Late Holocene glacier change in the eastern Nyainqêntanglha Range, SE Tibet

Loibl, David; Lehmkuhl, Frank (Thesis advisor); Bräuning, Achim (Thesis advisor)

Aachen : Publikationsserver der RWTH Aachen University (2015)
Dissertation / PhD Thesis

Abstract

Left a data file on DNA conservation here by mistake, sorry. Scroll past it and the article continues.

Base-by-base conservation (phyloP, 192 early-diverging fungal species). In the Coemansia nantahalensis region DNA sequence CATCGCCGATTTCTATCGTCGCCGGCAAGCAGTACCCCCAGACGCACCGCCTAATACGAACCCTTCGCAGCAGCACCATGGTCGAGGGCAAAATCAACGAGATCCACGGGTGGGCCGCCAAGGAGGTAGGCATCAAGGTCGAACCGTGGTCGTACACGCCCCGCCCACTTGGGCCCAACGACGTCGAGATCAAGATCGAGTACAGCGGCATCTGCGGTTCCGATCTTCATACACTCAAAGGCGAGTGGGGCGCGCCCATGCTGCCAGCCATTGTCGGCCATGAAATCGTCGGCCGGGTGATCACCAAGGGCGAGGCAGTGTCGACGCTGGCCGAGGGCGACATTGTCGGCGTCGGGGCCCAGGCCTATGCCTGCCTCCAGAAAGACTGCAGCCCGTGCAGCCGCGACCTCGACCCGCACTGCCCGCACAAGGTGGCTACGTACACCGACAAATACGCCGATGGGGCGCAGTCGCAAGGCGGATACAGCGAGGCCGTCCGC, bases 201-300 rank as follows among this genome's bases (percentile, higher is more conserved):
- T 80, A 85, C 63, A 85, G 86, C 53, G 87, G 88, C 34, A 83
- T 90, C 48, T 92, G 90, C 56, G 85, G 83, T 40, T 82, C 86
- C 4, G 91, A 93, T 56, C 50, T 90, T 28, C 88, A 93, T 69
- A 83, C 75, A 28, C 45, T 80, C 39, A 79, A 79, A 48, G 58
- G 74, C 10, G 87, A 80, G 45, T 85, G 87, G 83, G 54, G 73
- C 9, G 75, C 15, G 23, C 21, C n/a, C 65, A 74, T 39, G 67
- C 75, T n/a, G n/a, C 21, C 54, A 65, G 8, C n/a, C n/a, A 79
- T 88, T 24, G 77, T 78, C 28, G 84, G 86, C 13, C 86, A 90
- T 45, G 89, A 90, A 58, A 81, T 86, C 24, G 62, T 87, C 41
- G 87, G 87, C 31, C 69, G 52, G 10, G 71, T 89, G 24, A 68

The eastern Nyainqêntanglha Range is located at the southeastern fringe of the Tibetan Plateau, representing one of the major pathways of monsoonal moisture from the foreland to the plateau. Owing to the combination of a rugged high mountain topography and abundant moisture, more than 8000 km² of the eastern Nyainqêntanglha Range are covered by monsoonal temperate glaciers. Previous studies have shown that these glaciers are particularly sensitive to climate change. The eastern Nyainqêntanglha Range’s glaciers thus provide an important archive of past and present climate dynamics. The interplay of glaciers, topography and climate in this region is, however, hardly constrained to date. Furthermore, a consistent late Holocene glacial chronology, combining dating results with geomorphological and sedimentological evidence, is still lacking. The research synthesized in this dissertation aims to improve the understanding of spatial and temporal patterns of late Holocene glacier fluctuations in the eastern Nyainqêntanglha Range and to identify relevant climatic forcing mechanisms. In this context, focus was put on the Little Ice Age (LIA) because its maximum glacier advance represents the last major turning point from an advancing to a retreating glacier regime, implying a transient steady-state. Aiming to achieve a consistent and well-constrained overall result, the study was conducted by application of a multi-proxy approach including glaciological, geomorphological, sedimentological and dendrochronological methods, aided by optically stimulated luminescence and radiocarbon dating. Starting with remote sensing, 1964 glaciers were mapped from a Landsat ETM+ scene and subsequently parameterized by DEM-supported measurements. Analysis of the geomorphological evidence provided the basis to investigate patterns of modern glaciation and post-LIA changes quantitatively, which revealed substantial retreat. An evaluation of different methods to calculate equilibrium line altitudes (ELAs) showed that an optimized toe-to-ridge altitude method was more suitable than other methods in settings with complex topography, a lack of mass balance measurements, and adequate hypsographic data. The results of these studies provided insights into the complex topography–climate–glacier coupling and revealed the underlying patterns. These included a combination of distinct insolation effects, channeling of moisture by the valley system, foehn effects in lee positions, orographic precipitation in luv positions, and large-scale hygric and thermal gradients. Additionally, analysis of glacier length and ELA changes showed that the sensitivity of the glacier’s reaction to climatic changes is positively correlated to both size of the glacier and the grade of continentality. Field-work-based work focused on the creation of a consistent morphosequence. The results yielded similar configurations and numbers of moraines at all studied settings, implying that similar climatic events affected the whole region since the LIA. The geomorphological settings of the glacier forelands were, however, remarkably different, showing the substantial impact of the local topography-climate-glacier configurations. A critical evaluation of different relative and numerical dating methods provided constraints for a conceptual chronosequence. They suggest that the LIA comprised several distinct glacier advances, particularly an early advance before ∼1500 CE and a succession to the maximum advance from the mid-17th to mid-18th century. After the LIA maximum, continued retreat that was only interrupted by short phases of stability followed, as evidenced by 2–3 recessional moraines in the investigated settings.